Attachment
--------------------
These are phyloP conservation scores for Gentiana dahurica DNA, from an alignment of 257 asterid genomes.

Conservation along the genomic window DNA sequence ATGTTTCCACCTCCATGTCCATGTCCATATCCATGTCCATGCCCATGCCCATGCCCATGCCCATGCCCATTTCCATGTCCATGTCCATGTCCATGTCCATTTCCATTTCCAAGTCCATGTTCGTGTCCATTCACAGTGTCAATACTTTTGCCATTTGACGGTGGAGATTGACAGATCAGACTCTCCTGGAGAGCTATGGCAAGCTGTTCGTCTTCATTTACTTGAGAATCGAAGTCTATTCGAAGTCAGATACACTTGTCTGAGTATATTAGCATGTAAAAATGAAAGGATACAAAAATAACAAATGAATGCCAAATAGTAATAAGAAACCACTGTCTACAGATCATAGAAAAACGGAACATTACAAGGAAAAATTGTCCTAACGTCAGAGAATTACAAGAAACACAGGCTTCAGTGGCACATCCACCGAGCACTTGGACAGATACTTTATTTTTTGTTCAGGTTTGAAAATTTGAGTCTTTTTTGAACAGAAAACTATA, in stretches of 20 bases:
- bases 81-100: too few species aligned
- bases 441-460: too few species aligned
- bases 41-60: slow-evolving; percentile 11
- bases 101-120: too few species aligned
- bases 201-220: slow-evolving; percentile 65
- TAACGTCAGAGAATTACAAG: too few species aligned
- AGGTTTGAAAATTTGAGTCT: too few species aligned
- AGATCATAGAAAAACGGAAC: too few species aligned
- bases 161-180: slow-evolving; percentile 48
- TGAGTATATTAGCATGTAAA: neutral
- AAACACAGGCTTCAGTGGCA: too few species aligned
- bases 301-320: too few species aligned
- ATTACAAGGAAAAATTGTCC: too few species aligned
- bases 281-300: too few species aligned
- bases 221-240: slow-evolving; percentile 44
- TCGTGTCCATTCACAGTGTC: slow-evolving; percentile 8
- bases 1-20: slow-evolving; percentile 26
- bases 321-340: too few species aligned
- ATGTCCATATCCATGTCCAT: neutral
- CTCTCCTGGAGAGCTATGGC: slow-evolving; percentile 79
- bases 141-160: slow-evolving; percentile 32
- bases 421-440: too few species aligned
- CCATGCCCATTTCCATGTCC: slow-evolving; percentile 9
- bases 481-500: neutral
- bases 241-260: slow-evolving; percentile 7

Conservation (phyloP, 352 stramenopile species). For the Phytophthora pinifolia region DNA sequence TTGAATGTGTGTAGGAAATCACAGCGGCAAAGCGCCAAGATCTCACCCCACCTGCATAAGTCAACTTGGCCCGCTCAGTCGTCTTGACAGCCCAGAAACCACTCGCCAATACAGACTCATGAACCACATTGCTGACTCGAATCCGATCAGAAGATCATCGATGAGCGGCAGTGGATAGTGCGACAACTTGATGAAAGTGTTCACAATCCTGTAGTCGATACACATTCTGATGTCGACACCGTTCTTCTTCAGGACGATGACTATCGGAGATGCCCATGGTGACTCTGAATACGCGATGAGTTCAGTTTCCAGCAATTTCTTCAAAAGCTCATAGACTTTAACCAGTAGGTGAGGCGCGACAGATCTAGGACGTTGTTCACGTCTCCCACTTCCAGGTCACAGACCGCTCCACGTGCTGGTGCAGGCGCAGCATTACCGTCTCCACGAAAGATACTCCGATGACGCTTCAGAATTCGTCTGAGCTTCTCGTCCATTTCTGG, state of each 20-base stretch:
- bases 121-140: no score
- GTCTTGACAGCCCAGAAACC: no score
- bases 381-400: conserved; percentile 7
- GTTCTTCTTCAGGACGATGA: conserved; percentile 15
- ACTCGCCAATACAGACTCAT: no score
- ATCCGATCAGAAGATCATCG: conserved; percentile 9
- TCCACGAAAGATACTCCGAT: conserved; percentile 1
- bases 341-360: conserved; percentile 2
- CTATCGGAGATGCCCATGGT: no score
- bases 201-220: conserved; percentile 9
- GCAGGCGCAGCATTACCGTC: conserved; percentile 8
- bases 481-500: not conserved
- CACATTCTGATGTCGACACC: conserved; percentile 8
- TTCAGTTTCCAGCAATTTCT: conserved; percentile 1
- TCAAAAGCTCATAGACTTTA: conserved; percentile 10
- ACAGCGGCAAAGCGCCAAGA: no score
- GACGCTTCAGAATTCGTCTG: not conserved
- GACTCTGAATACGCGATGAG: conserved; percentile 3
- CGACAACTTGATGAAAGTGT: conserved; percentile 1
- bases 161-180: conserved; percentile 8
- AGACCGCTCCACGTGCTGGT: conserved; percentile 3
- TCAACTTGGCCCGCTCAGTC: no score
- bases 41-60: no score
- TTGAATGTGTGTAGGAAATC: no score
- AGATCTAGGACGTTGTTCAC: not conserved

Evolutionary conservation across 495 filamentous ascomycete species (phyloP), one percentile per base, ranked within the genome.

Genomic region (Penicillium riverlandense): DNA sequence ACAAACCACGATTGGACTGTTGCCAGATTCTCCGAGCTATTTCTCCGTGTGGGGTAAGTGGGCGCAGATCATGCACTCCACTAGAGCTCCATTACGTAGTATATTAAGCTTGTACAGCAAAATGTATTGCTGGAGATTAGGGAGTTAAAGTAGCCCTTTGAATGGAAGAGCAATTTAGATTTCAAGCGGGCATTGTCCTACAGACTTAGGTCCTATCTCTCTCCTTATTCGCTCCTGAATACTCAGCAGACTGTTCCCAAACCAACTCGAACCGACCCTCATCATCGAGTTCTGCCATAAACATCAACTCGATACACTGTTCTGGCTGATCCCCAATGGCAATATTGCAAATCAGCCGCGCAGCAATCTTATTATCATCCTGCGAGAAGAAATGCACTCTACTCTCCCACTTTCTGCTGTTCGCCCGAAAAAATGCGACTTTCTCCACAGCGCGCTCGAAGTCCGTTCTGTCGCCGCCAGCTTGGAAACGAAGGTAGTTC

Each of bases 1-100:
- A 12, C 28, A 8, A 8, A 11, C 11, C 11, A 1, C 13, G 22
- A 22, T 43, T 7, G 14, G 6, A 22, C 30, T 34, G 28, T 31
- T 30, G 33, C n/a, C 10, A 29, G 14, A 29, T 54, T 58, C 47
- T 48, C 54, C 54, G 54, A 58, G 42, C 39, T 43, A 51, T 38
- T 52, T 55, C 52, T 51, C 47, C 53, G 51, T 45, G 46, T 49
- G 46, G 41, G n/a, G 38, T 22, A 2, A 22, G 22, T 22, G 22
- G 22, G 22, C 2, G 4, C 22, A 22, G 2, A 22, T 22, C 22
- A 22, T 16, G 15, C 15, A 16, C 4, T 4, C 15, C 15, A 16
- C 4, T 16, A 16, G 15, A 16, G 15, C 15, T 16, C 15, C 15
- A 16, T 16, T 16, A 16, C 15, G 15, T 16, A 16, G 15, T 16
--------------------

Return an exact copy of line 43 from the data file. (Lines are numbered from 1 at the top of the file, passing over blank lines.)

- TCAAAAGCTCATAGACTTTA: conserved; percentile 10